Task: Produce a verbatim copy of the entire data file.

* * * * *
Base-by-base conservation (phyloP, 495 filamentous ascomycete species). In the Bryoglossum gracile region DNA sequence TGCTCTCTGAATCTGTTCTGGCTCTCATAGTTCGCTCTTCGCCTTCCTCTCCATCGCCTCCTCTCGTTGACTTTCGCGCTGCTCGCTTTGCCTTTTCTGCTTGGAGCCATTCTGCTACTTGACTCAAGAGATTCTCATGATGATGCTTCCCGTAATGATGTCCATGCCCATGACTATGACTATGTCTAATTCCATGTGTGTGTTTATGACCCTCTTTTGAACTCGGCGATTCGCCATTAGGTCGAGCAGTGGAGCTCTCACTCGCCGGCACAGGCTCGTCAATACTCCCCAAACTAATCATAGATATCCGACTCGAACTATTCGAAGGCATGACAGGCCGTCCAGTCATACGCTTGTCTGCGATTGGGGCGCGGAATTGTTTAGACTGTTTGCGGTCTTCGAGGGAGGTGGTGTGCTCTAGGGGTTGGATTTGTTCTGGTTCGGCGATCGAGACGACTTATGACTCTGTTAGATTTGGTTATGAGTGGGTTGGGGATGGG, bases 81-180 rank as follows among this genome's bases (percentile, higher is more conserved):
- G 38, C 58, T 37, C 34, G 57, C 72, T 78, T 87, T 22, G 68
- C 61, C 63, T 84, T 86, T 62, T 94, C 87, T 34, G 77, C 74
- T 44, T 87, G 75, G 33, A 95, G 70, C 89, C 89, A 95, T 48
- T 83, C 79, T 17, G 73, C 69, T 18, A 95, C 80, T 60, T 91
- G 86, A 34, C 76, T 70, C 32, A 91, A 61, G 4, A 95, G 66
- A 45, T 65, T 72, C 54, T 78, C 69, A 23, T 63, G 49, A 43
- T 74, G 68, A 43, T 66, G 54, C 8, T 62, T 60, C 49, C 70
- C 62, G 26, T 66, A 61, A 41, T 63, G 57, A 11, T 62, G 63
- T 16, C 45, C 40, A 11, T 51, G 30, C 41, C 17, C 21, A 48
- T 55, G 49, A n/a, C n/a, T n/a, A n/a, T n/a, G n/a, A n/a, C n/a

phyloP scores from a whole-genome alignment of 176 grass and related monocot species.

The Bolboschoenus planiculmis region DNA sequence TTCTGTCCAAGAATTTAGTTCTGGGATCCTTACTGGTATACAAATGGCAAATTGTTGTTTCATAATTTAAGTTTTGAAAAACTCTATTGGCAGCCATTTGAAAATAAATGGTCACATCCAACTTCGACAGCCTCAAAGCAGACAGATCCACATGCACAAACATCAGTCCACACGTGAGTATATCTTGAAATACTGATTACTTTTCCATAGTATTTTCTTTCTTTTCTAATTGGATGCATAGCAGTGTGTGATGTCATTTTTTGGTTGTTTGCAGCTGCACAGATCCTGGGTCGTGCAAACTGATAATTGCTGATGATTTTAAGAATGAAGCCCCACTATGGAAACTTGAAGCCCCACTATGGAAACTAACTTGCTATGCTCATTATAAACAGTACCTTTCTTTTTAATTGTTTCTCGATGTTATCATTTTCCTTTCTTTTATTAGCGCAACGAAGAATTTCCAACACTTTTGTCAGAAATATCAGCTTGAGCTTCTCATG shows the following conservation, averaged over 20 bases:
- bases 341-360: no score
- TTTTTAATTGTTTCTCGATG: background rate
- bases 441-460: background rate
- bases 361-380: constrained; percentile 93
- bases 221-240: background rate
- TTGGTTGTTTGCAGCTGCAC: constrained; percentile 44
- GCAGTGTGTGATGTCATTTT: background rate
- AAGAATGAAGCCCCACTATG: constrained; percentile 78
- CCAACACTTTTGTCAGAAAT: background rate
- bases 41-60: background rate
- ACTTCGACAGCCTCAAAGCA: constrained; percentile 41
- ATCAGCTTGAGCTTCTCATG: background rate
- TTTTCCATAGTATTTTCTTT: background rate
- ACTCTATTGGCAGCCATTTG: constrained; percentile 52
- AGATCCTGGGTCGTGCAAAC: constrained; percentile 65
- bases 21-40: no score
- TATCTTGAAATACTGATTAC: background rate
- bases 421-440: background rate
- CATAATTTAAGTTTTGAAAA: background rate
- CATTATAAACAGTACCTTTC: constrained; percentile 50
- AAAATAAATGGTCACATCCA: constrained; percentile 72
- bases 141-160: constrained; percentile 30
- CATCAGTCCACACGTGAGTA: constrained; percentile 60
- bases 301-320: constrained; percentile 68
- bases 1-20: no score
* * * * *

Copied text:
Base-by-base conservation (phyloP, 495 filamentous ascomycete species). In the Bryoglossum gracile region DNA sequence TGCTCTCTGAATCTGTTCTGGCTCTCATAGTTCGCTCTTCGCCTTCCTCTCCATCGCCTCCTCTCGTTGACTTTCGCGCTGCTCGCTTTGCCTTTTCTGCTTGGAGCCATTCTGCTACTTGACTCAAGAGATTCTCATGATGATGCTTCCCGTAATGATGTCCATGCCCATGACTATGACTATGTCTAATTCCATGTGTGTGTTTATGACCCTCTTTTGAACTCGGCGATTCGCCATTAGGTCGAGCAGTGGAGCTCTCACTCGCCGGCACAGGCTCGTCAATACTCCCCAAACTAATCATAGATATCCGACTCGAACTATTCGAAGGCATGACAGGCCGTCCAGTCATACGCTTGTCTGCGATTGGGGCGCGGAATTGTTTAGACTGTTTGCGGTCTTCGAGGGAGGTGGTGTGCTCTAGGGGTTGGATTTGTTCTGGTTCGGCGATCGAGACGACTTATGACTCTGTTAGATTTGGTTATGAGTGGGTTGGGGATGGG, bases 81-180 rank as follows among this genome's bases (percentile, higher is more conserved):
- G 38, C 58, T 37, C 34, G 57, C 72, T 78, T 87, T 22, G 68
- C 61, C 63, T 84, T 86, T 62, T 94, C 87, T 34, G 77, C 74
- T 44, T 87, G 75, G 33, A 95, G 70, C 89, C 89, A 95, T 48
- T 83, C 79, T 17, G 73, C 69, T 18, A 95, C 80, T 60, T 91
- G 86, A 34, C 76, T 70, C 32, A 91, A 61, G 4, A 95, G 66
- A 45, T 65, T 72, C 54, T 78, C 69, A 23, T 63, G 49, A 43
- T 74, G 68, A 43, T 66, G 54, C 8, T 62, T 60, C 49, C 70
- C 62, G 26, T 66, A 61, A 41, T 63, G 57, A 11, T 62, G 63
- T 16, C 45, C 40, A 11, T 51, G 30, C 41, C 17, C 21, A 48
- T 55, G 49, A n/a, C n/a, T n/a, A n/a, T n/a, G n/a, A n/a, C n/a

phyloP scores from a whole-genome alignment of 176 grass and related monocot species.

The Bolboschoenus planiculmis region DNA sequence TTCTGTCCAAGAATTTAGTTCTGGGATCCTTACTGGTATACAAATGGCAAATTGTTGTTTCATAATTTAAGTTTTGAAAAACTCTATTGGCAGCCATTTGAAAATAAATGGTCACATCCAACTTCGACAGCCTCAAAGCAGACAGATCCACATGCACAAACATCAGTCCACACGTGAGTATATCTTGAAATACTGATTACTTTTCCATAGTATTTTCTTTCTTTTCTAATTGGATGCATAGCAGTGTGTGATGTCATTTTTTGGTTGTTTGCAGCTGCACAGATCCTGGGTCGTGCAAACTGATAATTGCTGATGATTTTAAGAATGAAGCCCCACTATGGAAACTTGAAGCCCCACTATGGAAACTAACTTGCTATGCTCATTATAAACAGTACCTTTCTTTTTAATTGTTTCTCGATGTTATCATTTTCCTTTCTTTTATTAGCGCAACGAAGAATTTCCAACACTTTTGTCAGAAATATCAGCTTGAGCTTCTCATG shows the following conservation, averaged over 20 bases:
- bases 341-360: no score
- TTTTTAATTGTTTCTCGATG: background rate
- bases 441-460: background rate
- bases 361-380: constrained; percentile 93
- bases 221-240: background rate
- TTGGTTGTTTGCAGCTGCAC: constrained; percentile 44
- GCAGTGTGTGATGTCATTTT: background rate
- AAGAATGAAGCCCCACTATG: constrained; percentile 78
- CCAACACTTTTGTCAGAAAT: background rate
- bases 41-60: background rate
- ACTTCGACAGCCTCAAAGCA: constrained; percentile 41
- ATCAGCTTGAGCTTCTCATG: background rate
- TTTTCCATAGTATTTTCTTT: background rate
- ACTCTATTGGCAGCCATTTG: constrained; percentile 52
- AGATCCTGGGTCGTGCAAAC: constrained; percentile 65
- bases 21-40: no score
- TATCTTGAAATACTGATTAC: background rate
- bases 421-440: background rate
- CATAATTTAAGTTTTGAAAA: background rate
- CATTATAAACAGTACCTTTC: constrained; percentile 50
- AAAATAAATGGTCACATCCA: constrained; percentile 72
- bases 141-160: constrained; percentile 30
- CATCAGTCCACACGTGAGTA: constrained; percentile 60
- bases 301-320: constrained; percentile 68
- bases 1-20: no score